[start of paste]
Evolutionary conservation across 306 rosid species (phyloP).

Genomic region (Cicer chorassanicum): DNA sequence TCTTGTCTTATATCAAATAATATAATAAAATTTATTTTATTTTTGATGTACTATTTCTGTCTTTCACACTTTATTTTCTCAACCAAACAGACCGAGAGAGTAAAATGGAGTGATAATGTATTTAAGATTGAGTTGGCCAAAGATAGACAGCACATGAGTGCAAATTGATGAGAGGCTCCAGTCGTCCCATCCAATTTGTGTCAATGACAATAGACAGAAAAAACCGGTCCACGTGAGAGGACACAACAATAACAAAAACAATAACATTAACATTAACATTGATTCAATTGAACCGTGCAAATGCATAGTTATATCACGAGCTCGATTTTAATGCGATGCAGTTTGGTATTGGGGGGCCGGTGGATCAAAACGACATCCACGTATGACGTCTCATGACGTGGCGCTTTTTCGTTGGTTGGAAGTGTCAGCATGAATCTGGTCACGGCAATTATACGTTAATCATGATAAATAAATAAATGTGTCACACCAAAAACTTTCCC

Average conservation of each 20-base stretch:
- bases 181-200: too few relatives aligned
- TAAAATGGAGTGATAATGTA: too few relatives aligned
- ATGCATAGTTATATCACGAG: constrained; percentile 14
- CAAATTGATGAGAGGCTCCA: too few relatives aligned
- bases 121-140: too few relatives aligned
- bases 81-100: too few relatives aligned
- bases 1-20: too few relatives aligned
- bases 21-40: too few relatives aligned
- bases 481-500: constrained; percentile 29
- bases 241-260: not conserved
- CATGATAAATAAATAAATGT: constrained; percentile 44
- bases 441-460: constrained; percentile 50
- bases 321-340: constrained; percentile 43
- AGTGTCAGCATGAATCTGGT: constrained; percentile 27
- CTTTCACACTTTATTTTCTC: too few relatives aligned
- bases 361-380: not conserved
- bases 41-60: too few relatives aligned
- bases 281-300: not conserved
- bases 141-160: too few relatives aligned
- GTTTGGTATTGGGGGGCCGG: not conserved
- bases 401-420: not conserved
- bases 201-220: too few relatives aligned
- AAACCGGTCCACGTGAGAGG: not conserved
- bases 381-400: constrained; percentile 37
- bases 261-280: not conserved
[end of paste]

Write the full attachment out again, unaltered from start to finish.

Evolutionary conservation across 306 rosid species (phyloP).

Genomic region (Cicer chorassanicum): DNA sequence TCTTGTCTTATATCAAATAATATAATAAAATTTATTTTATTTTTGATGTACTATTTCTGTCTTTCACACTTTATTTTCTCAACCAAACAGACCGAGAGAGTAAAATGGAGTGATAATGTATTTAAGATTGAGTTGGCCAAAGATAGACAGCACATGAGTGCAAATTGATGAGAGGCTCCAGTCGTCCCATCCAATTTGTGTCAATGACAATAGACAGAAAAAACCGGTCCACGTGAGAGGACACAACAATAACAAAAACAATAACATTAACATTAACATTGATTCAATTGAACCGTGCAAATGCATAGTTATATCACGAGCTCGATTTTAATGCGATGCAGTTTGGTATTGGGGGGCCGGTGGATCAAAACGACATCCACGTATGACGTCTCATGACGTGGCGCTTTTTCGTTGGTTGGAAGTGTCAGCATGAATCTGGTCACGGCAATTATACGTTAATCATGATAAATAAATAAATGTGTCACACCAAAAACTTTCCC

Average conservation of each 20-base stretch:
- bases 181-200: too few relatives aligned
- TAAAATGGAGTGATAATGTA: too few relatives aligned
- ATGCATAGTTATATCACGAG: constrained; percentile 14
- CAAATTGATGAGAGGCTCCA: too few relatives aligned
- bases 121-140: too few relatives aligned
- bases 81-100: too few relatives aligned
- bases 1-20: too few relatives aligned
- bases 21-40: too few relatives aligned
- bases 481-500: constrained; percentile 29
- bases 241-260: not conserved
- CATGATAAATAAATAAATGT: constrained; percentile 44
- bases 441-460: constrained; percentile 50
- bases 321-340: constrained; percentile 43
- AGTGTCAGCATGAATCTGGT: constrained; percentile 27
- CTTTCACACTTTATTTTCTC: too few relatives aligned
- bases 361-380: not conserved
- bases 41-60: too few relatives aligned
- bases 281-300: not conserved
- bases 141-160: too few relatives aligned
- GTTTGGTATTGGGGGGCCGG: not conserved
- bases 401-420: not conserved
- bases 201-220: too few relatives aligned
- AAACCGGTCCACGTGAGAGG: not conserved
- bases 381-400: constrained; percentile 37
- bases 261-280: not conserved